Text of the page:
Book Review: Such a Fun Age

This is the second time I’ve read Such a Fun Age by Kiley Reid and it certainly won’t be the last. This is a coming of age story with race at the centre, with a cast of very realistic characters with plenty of depth. Even though the book is character driven, I was gripped from start to finish – there is so much to analyse and think about.

This review will have some spoilers.

Star rating: 5 stars

The book centres on two main characters – Emira, a Black woman of 25 (we’re the same age, and I felt that), and Alix, a woman of 32. Emira’s the sitter of Alix’s children Briar and Catherine, but spends most of her time looking after Briar. I felt a little bit like Briar might be autistic, but it isn’t mentioned in the book specifically.

Emira is so lost – she has no idea what she wants to do with her life (hey me too), but she enjoys looking after Briar and also does a few days at a transcription job. One day, Alix asks her to come and take Briar out late at night (aside, Alix’s husband said something racist and sexist on TV so people are throwing rocks through their window). Emira, needing the cash, leaves a friend’s birthday party and takes Briar to the grocery store and the girl likes smelling tea and looking at nuts. Whilst there, people question why the child is with Emira and a man captures the situation on video.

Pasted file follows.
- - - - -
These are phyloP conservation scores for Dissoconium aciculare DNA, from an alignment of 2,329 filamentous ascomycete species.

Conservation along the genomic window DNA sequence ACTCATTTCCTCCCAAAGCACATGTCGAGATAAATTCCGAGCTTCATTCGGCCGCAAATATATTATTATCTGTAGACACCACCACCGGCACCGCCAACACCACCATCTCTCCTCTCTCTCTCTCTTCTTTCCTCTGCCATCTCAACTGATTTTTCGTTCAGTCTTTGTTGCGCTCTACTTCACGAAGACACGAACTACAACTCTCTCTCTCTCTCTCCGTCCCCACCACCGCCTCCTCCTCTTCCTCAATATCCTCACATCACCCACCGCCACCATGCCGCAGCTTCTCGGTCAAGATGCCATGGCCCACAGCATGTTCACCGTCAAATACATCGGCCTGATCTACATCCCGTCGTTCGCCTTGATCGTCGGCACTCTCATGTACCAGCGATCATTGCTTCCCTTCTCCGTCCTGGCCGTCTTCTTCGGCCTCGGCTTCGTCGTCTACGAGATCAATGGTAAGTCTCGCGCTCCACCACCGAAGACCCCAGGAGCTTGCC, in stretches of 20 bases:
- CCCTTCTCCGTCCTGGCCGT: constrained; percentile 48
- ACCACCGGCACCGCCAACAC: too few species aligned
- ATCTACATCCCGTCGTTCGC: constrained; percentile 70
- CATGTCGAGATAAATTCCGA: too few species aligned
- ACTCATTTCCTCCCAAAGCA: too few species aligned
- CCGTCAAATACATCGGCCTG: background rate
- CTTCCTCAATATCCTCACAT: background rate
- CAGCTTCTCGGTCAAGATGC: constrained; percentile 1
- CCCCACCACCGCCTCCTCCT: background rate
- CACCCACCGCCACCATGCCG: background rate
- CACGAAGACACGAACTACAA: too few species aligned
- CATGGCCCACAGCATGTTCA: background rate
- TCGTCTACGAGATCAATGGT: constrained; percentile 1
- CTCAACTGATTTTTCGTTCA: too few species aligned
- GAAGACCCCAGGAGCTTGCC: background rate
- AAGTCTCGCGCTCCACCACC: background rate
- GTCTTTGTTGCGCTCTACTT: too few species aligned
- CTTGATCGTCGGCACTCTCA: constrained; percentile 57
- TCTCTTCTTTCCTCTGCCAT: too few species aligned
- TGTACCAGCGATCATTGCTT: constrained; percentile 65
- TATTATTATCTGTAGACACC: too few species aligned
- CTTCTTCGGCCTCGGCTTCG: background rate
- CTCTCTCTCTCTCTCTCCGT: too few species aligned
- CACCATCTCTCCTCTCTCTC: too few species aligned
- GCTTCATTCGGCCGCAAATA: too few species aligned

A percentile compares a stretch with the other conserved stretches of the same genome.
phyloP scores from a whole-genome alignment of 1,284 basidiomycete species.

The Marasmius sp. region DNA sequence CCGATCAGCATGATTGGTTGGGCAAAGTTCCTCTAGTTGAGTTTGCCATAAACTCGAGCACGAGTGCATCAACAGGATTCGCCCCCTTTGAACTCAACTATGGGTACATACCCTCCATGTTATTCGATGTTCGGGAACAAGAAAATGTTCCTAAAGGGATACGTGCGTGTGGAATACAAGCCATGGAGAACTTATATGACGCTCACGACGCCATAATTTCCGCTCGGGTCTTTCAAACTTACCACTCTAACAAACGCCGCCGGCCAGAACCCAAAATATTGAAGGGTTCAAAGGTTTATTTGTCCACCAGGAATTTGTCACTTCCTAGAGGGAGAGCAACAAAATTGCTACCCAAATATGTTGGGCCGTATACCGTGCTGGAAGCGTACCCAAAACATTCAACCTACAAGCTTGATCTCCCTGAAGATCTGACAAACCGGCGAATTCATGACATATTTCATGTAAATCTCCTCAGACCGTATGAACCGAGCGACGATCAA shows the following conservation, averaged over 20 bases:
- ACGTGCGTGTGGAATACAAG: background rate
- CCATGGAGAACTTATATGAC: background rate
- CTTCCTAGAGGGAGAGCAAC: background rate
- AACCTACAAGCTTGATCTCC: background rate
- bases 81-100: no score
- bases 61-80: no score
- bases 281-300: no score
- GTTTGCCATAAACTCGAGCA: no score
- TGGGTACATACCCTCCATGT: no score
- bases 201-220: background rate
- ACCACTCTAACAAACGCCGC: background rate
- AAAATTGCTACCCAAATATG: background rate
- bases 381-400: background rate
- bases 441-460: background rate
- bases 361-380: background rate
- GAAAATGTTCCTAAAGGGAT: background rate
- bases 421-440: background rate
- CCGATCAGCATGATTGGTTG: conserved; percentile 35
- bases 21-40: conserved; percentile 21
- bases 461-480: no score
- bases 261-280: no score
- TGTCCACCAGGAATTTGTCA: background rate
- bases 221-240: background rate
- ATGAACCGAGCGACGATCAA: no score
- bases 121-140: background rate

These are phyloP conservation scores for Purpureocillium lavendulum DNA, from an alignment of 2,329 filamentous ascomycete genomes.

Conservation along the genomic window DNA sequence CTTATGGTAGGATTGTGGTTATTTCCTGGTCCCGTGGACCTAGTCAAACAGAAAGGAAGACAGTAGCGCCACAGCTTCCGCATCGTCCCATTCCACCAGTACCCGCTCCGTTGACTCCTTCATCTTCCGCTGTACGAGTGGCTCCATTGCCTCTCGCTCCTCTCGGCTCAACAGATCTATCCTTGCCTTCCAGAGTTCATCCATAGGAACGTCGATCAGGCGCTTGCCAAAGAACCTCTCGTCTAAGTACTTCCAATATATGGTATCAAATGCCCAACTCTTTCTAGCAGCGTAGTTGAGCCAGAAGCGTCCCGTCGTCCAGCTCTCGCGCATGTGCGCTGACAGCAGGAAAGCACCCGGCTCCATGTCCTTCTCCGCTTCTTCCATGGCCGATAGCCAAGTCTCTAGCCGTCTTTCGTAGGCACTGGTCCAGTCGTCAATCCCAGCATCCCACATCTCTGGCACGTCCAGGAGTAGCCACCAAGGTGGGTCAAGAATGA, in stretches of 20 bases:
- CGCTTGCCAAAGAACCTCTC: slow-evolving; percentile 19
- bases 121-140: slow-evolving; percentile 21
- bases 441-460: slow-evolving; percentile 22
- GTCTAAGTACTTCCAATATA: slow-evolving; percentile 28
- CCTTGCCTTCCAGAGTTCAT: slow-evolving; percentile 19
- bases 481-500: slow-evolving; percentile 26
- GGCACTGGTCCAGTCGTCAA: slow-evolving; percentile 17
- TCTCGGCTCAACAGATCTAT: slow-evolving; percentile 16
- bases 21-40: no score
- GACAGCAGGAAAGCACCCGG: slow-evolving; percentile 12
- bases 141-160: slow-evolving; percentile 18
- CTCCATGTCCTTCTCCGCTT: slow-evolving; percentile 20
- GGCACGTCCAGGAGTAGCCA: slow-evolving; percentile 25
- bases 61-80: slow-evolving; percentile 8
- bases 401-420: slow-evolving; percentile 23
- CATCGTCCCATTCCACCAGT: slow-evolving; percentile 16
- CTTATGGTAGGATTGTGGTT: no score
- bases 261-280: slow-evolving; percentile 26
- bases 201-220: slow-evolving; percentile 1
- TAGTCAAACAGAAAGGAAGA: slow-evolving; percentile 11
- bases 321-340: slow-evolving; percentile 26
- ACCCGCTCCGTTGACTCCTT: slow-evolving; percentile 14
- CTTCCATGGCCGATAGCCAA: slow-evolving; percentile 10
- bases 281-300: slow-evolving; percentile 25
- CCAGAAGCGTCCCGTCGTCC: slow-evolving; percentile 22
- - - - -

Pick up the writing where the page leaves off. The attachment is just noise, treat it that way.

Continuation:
Alix is a 32 (ish?) year old who is basically an influencer in New York, but when she gets pregnant with her second child she has no choice but to move out of the city. And so Catherine is born, and Alix works from home on her new book, hiring Emira to look after her kids. After the situation at the grocery store, Alix feels really guilty and tries to make amends, amends that Emira doesn’t really want.

Emira dates the person who took the video of the grocery store, Kelley. Turns out, Kelley dated Alix in high school, and the two have a complicated past. I really enjoyed the dynamic between Kelley and Alix when the two meet for the first time in 15 years. Both are convinced the other is bad for Emira, and that the other is being a bad white person. Turns out, they both have their own racial biases and micro-aggressions. Who’d have thought?

Emira’s realisations about the people around her are some of the most powerful in the book – I really loved the way she fights back. I also enjoyed her relationship with the child, Briar. Emira’s the only person in her life who seems to give her the attention and love she deserves.

I was particularly happy to see what the end gave us flashes into the future for each of our central characters which was a really complete way to end the book. Overall this is a fantastic debut and I will definitely be picking up Kiley Reid’s future novels.

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